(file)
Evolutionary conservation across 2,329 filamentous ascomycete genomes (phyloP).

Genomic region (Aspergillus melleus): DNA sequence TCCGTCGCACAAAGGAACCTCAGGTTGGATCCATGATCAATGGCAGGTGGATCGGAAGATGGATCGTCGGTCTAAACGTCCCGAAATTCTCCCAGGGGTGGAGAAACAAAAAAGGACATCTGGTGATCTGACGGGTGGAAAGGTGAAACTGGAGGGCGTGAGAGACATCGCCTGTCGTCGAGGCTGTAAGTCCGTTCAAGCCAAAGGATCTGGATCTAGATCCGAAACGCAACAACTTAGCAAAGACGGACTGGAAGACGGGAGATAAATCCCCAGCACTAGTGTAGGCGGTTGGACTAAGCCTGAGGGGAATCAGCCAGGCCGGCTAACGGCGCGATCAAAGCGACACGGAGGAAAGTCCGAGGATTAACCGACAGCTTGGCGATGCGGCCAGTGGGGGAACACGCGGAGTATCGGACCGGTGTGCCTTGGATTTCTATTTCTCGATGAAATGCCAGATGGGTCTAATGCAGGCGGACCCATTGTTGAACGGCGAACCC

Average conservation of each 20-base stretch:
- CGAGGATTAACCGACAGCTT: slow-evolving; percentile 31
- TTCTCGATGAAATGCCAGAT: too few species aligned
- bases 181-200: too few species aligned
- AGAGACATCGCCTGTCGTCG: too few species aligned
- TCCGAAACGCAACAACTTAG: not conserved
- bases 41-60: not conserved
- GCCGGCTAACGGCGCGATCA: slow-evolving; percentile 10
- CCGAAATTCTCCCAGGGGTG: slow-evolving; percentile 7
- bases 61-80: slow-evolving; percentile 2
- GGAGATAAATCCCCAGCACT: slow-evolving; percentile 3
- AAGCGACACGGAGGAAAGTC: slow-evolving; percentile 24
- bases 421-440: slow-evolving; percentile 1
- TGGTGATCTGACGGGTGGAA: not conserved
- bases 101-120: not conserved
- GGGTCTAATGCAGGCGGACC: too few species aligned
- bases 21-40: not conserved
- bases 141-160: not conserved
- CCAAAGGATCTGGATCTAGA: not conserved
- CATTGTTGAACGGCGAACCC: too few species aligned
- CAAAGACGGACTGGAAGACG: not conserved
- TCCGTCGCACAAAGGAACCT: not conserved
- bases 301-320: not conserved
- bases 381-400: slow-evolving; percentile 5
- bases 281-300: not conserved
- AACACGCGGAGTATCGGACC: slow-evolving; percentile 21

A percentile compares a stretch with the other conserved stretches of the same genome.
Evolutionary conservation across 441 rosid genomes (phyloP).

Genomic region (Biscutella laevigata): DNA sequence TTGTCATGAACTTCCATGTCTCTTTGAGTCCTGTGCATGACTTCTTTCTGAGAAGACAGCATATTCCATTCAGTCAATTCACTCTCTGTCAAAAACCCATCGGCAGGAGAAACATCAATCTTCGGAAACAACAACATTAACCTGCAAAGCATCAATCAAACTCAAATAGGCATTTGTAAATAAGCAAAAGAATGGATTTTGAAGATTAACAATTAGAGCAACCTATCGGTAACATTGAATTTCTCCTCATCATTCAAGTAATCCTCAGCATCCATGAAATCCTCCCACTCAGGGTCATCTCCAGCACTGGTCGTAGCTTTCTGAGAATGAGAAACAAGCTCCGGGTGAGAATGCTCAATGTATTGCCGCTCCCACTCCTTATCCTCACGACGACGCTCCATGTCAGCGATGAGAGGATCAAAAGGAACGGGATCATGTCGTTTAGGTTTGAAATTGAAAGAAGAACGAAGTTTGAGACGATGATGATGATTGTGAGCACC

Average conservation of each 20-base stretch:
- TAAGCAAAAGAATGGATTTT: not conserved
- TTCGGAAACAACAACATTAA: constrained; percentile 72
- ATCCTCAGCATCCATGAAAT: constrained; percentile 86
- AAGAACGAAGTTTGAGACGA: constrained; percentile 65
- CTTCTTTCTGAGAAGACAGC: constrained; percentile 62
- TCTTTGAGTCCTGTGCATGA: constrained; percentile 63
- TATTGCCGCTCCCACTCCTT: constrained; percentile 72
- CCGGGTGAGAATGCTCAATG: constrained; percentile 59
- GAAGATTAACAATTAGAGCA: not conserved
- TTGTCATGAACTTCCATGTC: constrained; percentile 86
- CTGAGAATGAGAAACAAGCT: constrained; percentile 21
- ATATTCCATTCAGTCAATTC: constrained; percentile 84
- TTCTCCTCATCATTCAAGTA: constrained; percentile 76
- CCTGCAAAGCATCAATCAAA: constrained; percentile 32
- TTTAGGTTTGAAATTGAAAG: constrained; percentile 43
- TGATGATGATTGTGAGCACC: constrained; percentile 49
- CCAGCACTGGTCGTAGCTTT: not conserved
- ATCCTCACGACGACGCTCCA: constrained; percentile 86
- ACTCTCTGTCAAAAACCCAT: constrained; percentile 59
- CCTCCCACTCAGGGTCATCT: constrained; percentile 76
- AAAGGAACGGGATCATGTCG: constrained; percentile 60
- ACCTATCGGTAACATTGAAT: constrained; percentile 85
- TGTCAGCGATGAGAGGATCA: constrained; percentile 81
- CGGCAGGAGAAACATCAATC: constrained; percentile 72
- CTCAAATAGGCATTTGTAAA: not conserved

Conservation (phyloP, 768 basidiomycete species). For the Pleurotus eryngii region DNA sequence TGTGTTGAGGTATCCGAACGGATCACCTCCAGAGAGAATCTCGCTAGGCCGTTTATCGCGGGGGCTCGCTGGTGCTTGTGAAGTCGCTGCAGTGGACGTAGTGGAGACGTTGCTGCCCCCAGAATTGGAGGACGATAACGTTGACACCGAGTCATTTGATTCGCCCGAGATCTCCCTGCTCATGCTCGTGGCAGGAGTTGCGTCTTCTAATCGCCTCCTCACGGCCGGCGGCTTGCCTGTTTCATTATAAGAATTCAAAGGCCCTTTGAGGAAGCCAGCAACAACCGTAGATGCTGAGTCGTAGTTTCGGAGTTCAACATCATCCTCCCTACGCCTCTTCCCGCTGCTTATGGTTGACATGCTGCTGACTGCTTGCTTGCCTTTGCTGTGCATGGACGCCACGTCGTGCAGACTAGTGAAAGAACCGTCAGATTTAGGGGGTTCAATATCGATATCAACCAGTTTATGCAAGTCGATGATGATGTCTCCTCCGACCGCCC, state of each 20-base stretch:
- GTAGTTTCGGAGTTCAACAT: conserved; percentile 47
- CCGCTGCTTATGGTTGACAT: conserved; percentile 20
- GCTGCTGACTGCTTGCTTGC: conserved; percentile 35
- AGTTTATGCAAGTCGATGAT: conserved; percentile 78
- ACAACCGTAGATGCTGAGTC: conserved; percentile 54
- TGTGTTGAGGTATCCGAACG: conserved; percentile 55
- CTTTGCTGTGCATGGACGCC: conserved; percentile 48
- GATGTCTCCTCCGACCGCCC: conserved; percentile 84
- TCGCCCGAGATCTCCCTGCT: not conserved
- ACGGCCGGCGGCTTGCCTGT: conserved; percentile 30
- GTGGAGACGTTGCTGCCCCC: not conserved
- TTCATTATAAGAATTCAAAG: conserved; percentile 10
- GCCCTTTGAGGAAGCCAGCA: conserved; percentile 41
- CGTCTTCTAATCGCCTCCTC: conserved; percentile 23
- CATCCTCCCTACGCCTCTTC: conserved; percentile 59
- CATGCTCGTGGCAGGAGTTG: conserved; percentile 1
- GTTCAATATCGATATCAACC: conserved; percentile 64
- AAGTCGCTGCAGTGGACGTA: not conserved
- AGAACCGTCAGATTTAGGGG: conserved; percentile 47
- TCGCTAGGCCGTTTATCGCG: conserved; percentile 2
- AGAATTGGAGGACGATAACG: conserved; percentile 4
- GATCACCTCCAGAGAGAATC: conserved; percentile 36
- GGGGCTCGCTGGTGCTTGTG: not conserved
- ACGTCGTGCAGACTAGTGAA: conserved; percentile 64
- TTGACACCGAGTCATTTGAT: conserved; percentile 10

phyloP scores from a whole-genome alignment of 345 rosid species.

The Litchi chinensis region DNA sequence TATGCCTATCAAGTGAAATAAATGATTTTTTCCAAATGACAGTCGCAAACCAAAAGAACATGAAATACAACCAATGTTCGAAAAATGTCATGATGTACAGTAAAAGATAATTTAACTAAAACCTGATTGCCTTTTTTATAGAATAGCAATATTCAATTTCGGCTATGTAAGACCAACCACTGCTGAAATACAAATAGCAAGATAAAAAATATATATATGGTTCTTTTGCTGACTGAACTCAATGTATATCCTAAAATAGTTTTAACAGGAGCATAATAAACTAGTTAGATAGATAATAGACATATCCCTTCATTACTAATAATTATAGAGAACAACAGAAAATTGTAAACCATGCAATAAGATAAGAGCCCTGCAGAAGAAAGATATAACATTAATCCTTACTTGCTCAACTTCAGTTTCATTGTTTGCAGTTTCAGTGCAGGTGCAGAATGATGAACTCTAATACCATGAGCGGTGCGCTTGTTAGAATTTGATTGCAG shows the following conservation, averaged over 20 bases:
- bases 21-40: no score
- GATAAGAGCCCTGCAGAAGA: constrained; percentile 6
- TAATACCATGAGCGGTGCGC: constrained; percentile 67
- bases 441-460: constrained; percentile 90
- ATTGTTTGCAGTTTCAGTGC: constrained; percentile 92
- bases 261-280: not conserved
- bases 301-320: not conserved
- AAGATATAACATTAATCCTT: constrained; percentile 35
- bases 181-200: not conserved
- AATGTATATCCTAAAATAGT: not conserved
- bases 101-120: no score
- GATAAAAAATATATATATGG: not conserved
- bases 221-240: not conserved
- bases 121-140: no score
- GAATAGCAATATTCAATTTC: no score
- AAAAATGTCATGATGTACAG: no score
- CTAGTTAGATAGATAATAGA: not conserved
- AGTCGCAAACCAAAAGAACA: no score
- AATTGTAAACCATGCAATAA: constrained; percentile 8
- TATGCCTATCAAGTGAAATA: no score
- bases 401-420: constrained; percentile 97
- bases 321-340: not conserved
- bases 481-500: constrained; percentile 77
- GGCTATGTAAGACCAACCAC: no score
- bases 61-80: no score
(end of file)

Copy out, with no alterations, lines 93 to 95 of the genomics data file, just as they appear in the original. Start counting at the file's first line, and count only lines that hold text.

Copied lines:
- AAGATATAACATTAATCCTT: constrained; percentile 35
- bases 181-200: not conserved
- AATGTATATCCTAAAATAGT: not conserved